Our Remediation Process

Oceano Verde’s goal is to provide residual benefits to the indigenous inhabitants of the regions in which we operate. We will be providing sustainable jobs to these people, with work that will continue even after active mining operations are completed. We will restore the land and water to its natural state – following The World Health Organization (WHO) standards for water and creating arable and pasture land. Below, we will describe the activities that will allow us to achieve this goal.

 

Restoring Environmental Function at Mine Sites through Remediation

As mining is a temporary activity, a mine closure is a natural step in the mining lifecycle. Mining sites have finite operating lives which are determined by the size and quality of the mineral being mined. A mine closure will occur once the mineral resources at the working mine are exhausted. Mine remediation is a term used to describe the process of remediating land that was once mined. Restoring mined land to a more natural condition is a top priority of our company, local stakeholders, and the global public.

We understand that planning for the mine remediation process begins well before the mine is permitted. Companies are required to submit and execute plans for the closing of mines and grant environmental guarantees to secure compliance with Closure Plans.

New mining development and production activities in Peru are required to file and obtain approval for an Environmental Impact Study (EIS). This study looks at technical, environmental and social matters, before authorizing operations to commence. The Environmental Evaluation and Oversight agency (OEFA) monitors environmental compliance.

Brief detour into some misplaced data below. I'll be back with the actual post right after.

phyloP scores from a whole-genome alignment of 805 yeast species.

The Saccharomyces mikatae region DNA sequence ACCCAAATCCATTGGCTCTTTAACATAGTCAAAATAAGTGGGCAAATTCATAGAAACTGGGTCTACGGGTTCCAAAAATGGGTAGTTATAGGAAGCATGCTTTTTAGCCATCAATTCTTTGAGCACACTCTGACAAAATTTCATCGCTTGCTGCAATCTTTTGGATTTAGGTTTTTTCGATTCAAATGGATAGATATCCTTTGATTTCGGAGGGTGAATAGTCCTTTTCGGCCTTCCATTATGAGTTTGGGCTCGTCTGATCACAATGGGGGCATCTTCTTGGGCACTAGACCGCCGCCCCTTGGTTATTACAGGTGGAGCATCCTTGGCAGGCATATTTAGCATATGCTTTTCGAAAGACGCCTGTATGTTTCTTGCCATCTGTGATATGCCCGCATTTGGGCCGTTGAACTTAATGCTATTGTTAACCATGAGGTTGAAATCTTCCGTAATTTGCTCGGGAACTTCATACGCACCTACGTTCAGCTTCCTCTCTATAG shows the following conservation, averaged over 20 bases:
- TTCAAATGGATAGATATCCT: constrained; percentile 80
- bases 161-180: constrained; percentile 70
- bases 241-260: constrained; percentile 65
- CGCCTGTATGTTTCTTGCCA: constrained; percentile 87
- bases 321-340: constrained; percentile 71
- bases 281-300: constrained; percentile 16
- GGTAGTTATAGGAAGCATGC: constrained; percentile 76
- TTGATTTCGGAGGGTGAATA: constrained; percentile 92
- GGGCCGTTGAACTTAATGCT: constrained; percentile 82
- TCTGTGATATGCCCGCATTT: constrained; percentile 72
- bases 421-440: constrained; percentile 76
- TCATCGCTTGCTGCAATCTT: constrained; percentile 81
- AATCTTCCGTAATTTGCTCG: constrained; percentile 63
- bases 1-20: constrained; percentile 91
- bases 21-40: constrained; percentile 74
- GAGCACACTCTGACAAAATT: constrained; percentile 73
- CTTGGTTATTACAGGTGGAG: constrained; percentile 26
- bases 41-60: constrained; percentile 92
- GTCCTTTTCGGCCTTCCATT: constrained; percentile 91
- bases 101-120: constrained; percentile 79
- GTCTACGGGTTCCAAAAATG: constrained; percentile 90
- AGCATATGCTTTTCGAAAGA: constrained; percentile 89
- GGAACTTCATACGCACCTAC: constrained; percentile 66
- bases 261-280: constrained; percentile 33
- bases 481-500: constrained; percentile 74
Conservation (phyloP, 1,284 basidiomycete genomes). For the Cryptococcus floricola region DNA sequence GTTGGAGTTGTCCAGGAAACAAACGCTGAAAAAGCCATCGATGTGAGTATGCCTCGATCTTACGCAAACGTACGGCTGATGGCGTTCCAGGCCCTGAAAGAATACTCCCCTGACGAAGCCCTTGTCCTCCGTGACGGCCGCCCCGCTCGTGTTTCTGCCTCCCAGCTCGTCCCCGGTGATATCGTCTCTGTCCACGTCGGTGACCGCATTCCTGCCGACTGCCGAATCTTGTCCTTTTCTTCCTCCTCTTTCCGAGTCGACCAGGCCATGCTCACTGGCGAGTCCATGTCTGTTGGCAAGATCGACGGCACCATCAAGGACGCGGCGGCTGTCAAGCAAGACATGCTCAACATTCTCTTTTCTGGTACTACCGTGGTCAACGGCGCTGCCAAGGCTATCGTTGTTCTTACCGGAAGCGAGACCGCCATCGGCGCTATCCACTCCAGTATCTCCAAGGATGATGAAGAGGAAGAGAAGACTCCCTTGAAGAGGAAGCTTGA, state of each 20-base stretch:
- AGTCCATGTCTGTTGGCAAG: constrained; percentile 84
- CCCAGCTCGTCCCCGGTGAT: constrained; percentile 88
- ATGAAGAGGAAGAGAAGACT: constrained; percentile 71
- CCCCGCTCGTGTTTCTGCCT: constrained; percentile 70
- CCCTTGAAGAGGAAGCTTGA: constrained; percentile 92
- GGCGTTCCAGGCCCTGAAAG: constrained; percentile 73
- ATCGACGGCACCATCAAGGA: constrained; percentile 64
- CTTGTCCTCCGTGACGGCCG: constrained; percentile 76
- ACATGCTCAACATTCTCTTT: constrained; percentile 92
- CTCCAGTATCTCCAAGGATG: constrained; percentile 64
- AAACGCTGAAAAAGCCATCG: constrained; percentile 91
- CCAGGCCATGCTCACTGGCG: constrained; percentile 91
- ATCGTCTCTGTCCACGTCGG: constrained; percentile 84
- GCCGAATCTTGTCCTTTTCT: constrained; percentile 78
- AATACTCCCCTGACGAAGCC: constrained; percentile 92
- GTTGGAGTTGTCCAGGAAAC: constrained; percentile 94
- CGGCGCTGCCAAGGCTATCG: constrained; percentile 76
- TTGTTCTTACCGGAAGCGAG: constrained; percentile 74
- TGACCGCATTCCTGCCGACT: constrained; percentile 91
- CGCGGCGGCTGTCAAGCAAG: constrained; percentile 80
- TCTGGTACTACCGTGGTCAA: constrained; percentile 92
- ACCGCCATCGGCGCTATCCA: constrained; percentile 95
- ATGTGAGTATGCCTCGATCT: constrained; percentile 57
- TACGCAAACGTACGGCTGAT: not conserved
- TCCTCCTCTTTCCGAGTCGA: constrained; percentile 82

Mine Closure Process

A mine closure is the process of shutting down mining operations on a temporary or permanent basis. It typically takes two to ten years to shut down a mine, but it can take longer. The mine closure process typically consists of several steps:

 


  • Shut-down

    Once mining production stops, the workers then decommission the mining processing facilities and equipment. The pipelines are drained, the equipment and parts are cleaned and sold, the buildings are repurposed or demolished, and the waste is properly disposed of.


  • Remediation

    Mine remediation involves a number of activities such as removing equipment and materials, reshaping the land, restoring the topsoil, and planting native grasses, trees or ground cover.


  • Post-Closure

    We use monitoring programs to monitor the area and identify if any additional corrective actions need to be taken. In addition, we provide long-term care and maintenance to the area after each mine closure.

Mine Closure Plans

Mine closure plans are specific to each individual mine. The terms reclamation, remediation, and restoration are all used to describe mine closure activities that aim to return the mined area to its natural state.

Remediation

At mining sites, remediation often consists of isolating contaminated material in pre-existing tailings storage facilities, capping tailings and waste rock piles with clean topsoil, and collecting and treating any contaminated mine water if necessary.

Reclamation

 Reclamation is the physical stabilization of the terrain, landscaping, restoring topsoil, and returning the land to its natural state.

Restoration

Restoration is the process of rebuilding the ecosystem that existed at the mine site before it was disturbed. Successful remediation, reclamation, and rehabilitation can result in the timely establishment of a functional ecosystem.